5th UPDATE: In an analysis (May 22nd) that would tend to confirm the one above, The Guardian’s Martin Chulov says “First Ramadi, then Palmyra: Isis shows it can storm bastions of Syria and Iraq.” The lede: “Terror group faced little resistance from local forces, prompting re-evaluations across a region that had sensed it might be in retreat.”

6th UPDATE: Hassan Hassan, the sharp analyst at Abu Dhabi’s Delma Institute and co-author of a new book on the Islamic State, has a column in The Guardian (May 24th) on the “Religious teaching that drives Isis to threaten the ancient ruins of Palmyra.” The lede: “Most historical sites under Islamic State control in Iraq and Syria remain intact. Palmyra might be different precisely because of western warnings.”

7th UPDATE: CSIS geostrategic specialist Anthony Cordesman, who knows more about Middle Eastern military matters than anyone inside the Beltway (and most outside of it), has an analysis (May 21st), on the CSIS website, on “The defeat in Ramadi,” which he says, in regard to US policy, signals “a time for transparency, integrity, and change.”

8th UPDATE: Dov S. Zakheim, who was a Pentagon official in the Reagan and Bush 43 administrations, has a commentary in The National Interest (May 23rd), in which he argues that “The only ISIS strategy left for America [is] containment.”

9th UPDATE: Amos Harel of Haaretz says (May 26th) that “Hezbollah leader’s speech makes [it] clear: Israel may soon be faced with post-Assad Syria.” The lede: “The bigger picture is gradually becoming clear: After almost a year of a relative stalemate, the Assad regime is retreating on multiple fronts.” So it looks like the fall of Palmyra has increased the threat to Damascus, Homs, etc. after all.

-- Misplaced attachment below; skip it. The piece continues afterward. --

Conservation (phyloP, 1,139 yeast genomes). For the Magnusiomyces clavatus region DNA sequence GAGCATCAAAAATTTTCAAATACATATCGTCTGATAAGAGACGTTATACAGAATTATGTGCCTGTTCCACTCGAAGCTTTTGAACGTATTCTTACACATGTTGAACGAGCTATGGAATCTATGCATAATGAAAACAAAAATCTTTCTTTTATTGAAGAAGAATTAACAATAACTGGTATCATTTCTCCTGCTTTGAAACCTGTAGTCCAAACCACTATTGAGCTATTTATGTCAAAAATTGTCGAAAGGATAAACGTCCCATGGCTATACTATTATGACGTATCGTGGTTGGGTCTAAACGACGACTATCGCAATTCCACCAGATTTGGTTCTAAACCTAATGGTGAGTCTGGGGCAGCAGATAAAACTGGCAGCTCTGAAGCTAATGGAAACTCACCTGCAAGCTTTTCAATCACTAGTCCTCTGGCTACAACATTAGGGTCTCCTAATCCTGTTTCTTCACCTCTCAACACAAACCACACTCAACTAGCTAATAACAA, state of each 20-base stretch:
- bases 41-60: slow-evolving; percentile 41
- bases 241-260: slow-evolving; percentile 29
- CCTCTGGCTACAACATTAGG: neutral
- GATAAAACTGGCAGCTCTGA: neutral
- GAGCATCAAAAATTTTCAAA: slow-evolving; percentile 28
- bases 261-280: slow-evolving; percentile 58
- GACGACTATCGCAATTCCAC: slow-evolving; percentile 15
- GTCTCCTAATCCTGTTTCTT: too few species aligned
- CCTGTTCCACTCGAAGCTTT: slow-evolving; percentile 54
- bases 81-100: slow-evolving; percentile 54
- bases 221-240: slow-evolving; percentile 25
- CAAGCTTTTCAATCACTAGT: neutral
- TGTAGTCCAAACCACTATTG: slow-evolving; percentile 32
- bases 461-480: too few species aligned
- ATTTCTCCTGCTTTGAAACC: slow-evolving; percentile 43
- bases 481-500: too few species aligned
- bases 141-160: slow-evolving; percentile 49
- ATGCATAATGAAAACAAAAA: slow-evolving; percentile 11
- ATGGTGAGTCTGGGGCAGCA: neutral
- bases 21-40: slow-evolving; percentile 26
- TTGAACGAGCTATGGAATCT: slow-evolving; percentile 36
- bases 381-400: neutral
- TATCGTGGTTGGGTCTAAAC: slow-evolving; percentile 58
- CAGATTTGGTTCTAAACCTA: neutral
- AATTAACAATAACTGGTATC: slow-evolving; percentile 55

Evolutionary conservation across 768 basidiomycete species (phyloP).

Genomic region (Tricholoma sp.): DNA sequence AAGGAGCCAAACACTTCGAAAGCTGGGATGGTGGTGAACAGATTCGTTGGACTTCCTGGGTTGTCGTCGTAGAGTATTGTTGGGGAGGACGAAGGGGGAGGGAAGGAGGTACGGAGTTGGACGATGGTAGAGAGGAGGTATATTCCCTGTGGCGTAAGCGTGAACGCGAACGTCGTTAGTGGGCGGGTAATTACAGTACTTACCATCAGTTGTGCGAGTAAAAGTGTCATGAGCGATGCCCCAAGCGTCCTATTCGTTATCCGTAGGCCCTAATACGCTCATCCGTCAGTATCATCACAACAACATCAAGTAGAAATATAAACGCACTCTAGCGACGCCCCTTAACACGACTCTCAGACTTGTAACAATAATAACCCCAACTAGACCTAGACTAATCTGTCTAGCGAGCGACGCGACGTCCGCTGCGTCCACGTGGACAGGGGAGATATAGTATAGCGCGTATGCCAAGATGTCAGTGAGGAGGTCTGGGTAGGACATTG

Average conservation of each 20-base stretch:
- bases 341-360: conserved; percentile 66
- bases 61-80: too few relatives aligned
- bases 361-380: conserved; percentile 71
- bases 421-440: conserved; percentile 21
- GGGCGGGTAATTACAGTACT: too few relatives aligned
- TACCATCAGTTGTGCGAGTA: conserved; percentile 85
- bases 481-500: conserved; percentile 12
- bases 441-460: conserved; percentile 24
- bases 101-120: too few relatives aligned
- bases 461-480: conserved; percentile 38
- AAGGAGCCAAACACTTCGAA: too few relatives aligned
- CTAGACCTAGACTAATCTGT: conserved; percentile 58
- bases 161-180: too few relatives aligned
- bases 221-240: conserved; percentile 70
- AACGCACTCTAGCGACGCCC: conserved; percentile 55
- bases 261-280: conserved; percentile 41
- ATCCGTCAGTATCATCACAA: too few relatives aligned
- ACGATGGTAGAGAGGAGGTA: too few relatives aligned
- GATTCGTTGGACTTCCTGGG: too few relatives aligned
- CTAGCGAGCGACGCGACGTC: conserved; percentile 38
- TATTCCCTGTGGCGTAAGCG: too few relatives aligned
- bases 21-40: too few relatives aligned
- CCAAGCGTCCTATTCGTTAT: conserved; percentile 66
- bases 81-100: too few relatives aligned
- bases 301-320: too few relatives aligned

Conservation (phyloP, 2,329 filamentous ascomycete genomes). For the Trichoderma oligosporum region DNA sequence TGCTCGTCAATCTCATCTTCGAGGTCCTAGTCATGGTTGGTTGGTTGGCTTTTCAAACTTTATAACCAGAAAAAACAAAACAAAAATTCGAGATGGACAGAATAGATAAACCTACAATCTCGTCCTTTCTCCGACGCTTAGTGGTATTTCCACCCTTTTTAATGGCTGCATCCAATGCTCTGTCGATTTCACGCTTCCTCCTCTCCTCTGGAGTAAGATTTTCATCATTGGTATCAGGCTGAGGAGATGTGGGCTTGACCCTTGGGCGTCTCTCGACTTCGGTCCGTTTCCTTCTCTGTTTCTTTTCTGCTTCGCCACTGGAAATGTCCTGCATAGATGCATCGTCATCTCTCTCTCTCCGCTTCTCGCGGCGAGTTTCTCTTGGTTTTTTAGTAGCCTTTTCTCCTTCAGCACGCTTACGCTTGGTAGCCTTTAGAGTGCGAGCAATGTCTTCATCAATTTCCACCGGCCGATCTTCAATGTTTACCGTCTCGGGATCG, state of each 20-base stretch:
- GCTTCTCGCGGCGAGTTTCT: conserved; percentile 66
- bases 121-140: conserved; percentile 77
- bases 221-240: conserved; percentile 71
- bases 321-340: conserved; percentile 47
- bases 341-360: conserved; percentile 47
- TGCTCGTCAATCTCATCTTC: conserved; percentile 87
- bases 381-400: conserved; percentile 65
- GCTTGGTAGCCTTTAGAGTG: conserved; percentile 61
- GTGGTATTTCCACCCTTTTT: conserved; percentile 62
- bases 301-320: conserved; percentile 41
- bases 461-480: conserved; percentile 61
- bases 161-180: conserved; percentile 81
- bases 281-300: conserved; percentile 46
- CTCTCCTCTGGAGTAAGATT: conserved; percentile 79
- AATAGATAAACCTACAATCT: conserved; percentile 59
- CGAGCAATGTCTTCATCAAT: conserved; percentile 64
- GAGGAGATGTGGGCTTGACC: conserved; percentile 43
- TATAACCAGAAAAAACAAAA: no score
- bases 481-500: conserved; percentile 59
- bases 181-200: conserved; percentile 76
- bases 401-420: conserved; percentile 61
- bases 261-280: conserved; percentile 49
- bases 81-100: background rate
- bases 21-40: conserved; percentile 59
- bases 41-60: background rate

10th UPDATE: Beirut-based reporter Kareem Shaheen, writing in The Guardian (May 27th), informs us that “Isis [has] release[ed] footage of Palmyra ruins intact and ‘will not destroy them’.” The lede: “Ancient ruins are not statues and so will be spared, Isis commander reportedly tells radio station amid new humanitarian crisis in the area.” If true, that’s a relief. As for the humanitarian crisis, any calls from the belles âmes for a Western military intervention to deal with that?

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Titli

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This is a first-rate film from India I saw the other day, about a lowlife crime family in greater Delhi and their lowlife antics. I’ll let Variety’s Jay Weissberg—who probably knows non-Western cinema better than any other US film critic—describe the pic

The rising profile of Indian indies on the international scene receives another boost with Kanu Behl’s grittily impressive noir debut, “Titli.” Set within the claustrophobic confines of a criminal family in a downtrodden section of Delhi, the film plunges into this pitiless milieu with headstrong assurance, presenting a paternalistic world where corruption seeps into people’s pores and women need backbones of steel to survive. Behl coaxes standout perfs from the largely non-pro cast and captures the volatility of a society where violence lies uneasily just below the surface…